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Middle Bit: Entrepreneurs will share their career paths at upcoming Power Breakfast

The Des Moines Business Record’s next Power Breakfast titled, “How They Built It,” is set to take place on Thursday, February 14. The panel discussion will focus on successful entrepreneurs from Central Iowa as they share lessons they’ve learned from growing their businesses.

The five panelists speaking are:

  • Dr. Chris Nelson – President and CEO, Kemin Industries
  • Connie Wimer – Chairman, Business Publications Corporation
  • Casey Niemann – Founder, Agriync
  • Tiffany Johnson – Co-founder and producing artistic director, Pyramid Theater Company
  • Nancy Mwirotsi – Founder and executive director, Pursuit of Innovation

The event will take place from 7 – 9 a.m. at the Embassy Club – Ruan Center (34th Floor) Tickets to the breakfast are available now.

What else is happening?


On Tuesday, BenchPrep announced a $20 million Series C led by Jump Capital and San Francisco-based venture capital firm Owl Ventures. Existing investors NewView Capital and Revolution Ventures also participated in the round. The Series C follows a strong 2018 that saw the Chicago-based e-learning company increase revenue, grow headcount and bring on new partners. -Built in Chicago


RiskGenius, based in Overland Park, Kansas closed a $500k+ Series A-1 funding round from undisclosed investors on December 26, 2018. RiskGenius is an insurance policy automation engine that rose out of ClaimKit, Inc.  -Silicon Prairie News


Apruve Inc. — a Minneapolis fintech startup that helps businesses eliminate accounts receivable from their balance sheets — raised $6 million from investors to add more staff and accelerate sales. The company raised the money, a Series A round, from investors led by Cloud Apps Capital Partners of San Francisco and two firms that previously invested in it, TTV Capital of Atlanta and Allegis Capital of Palo Alto, Calif. -Star Tribune

Middle Bit: Entrepreneurs will share their career paths at upcoming Power Breakfast | Clay & Milk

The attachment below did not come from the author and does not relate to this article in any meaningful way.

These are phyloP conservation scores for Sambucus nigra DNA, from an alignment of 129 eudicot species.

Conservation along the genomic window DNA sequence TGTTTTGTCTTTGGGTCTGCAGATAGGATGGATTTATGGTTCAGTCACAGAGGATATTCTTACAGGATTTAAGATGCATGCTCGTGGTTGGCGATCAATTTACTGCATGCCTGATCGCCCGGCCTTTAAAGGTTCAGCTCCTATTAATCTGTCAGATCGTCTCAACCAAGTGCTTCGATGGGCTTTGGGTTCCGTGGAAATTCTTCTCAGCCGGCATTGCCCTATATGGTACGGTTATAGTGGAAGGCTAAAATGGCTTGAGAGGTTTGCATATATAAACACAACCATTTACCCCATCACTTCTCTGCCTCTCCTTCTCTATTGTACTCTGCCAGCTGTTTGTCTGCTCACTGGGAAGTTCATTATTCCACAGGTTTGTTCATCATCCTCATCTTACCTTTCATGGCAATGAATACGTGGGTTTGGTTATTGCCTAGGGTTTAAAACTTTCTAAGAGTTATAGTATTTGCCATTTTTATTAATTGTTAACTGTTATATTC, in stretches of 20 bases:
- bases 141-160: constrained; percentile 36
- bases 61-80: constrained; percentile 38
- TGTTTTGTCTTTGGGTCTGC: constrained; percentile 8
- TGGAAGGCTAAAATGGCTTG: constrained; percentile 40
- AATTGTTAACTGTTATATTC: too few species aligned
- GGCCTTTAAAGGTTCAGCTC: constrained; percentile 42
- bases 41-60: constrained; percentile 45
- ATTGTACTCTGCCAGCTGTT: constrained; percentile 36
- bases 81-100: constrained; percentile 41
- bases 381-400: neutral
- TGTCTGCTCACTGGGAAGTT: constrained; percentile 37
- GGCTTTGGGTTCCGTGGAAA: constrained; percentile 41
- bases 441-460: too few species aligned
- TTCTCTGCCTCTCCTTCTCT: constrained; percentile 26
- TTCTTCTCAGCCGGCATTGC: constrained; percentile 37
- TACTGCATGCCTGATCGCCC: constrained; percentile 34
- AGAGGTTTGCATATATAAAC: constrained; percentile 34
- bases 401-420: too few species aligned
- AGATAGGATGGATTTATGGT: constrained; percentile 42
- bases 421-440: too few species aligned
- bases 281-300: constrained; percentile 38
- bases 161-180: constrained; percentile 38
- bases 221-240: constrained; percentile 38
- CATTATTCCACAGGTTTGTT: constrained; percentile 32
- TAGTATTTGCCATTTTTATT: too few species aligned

A central Iowa ag-tech accelerator has secured more backers and finally has a name. The Greater Des Moines Partnership first announced the accelerator last year, naming four initial investors. On Monday, the Partnership said the program will be called the "Iowa AgriTech Accelerator" and named three new investors. The new investors include Grinnell Mutual, Kent Corp. and Sukup Manufacturing, all Iowa companies. They join investors Deere & Co., Peoples Co., Farmers Mutual Hail Insurance Co. and DuPont Pioneer. Each investor has agreed to put up $100,000 for the first year of the accelerator. Startups entering the program will receive $40,000 in seed funding in exchange for 6 percent equity. Tej Dhawan, an angel investor and local startup mentor, is serving as interim director until the AgriTech Accelerator names a permanent leader. Dhawan held a similar role with the GIA before Brian Hemesath was named as managing director. As interim director, Dhawan said his main job includes hiring the accelerator's executive director, establishing a business structure and initial recruiting for the first cohort. The accelerator will place few filters, such as location and product, on the applicant pool, Dhawan said. "When you’re seeking innovation, innovation can come from every corner of the world so why restrict ourselves," he said. One area the the AgriTech Accelerator won't recruit from is biotech. For its first cohort, the AgriTech Accelerator will work out of the GIA's space in Des Moines' East Village, Dhawan said. A future, permanent home is still to be decided. The accelerator's program will host startups from mid-July through mid-October, ending with an event connected to the annual World Food Prize. The GIA, which the AgriTech Accelerator is based on, also ends with presentations at an industry event. The accelerator has also started lining up a mentor pool. The Iowa Corn Growers Association, Iowa Soybean Association and the Iowa Pork Producers Association have agreed to provide mentors, as has Iowa State University. While the AgriTech Accelerator is loosely based off of the GIA, it will differ in its business structure, Dhawan said. The GIA runs through a for-profit model for both operations and its investment fund. The AgriTech Accelerator will have a nonprofit model for its operations and a for-profit setup for its fund. Dhawan said the nonprofit model is being used so the accelerator can better work with other nonprofit partners, such as trade associations. "These are all organizations that are nonprofits and can be amazing stakeholders without ever having to be investors in the accelerator," he said. "It becomes easier to work with trade associations in their nonprofit role when we are also a nonprofit." When it's up and running, the AgriTech Accelerator would be one of a handful of ag-focused startup development programs in Iowa. Others include the Ag Startup Engine out of Iowa State University and the Rural Ventures Alliance from Iowa MicroLoan. Matthew Patane is the managing editor and co-founder of Clay & Milk. Send him an email at
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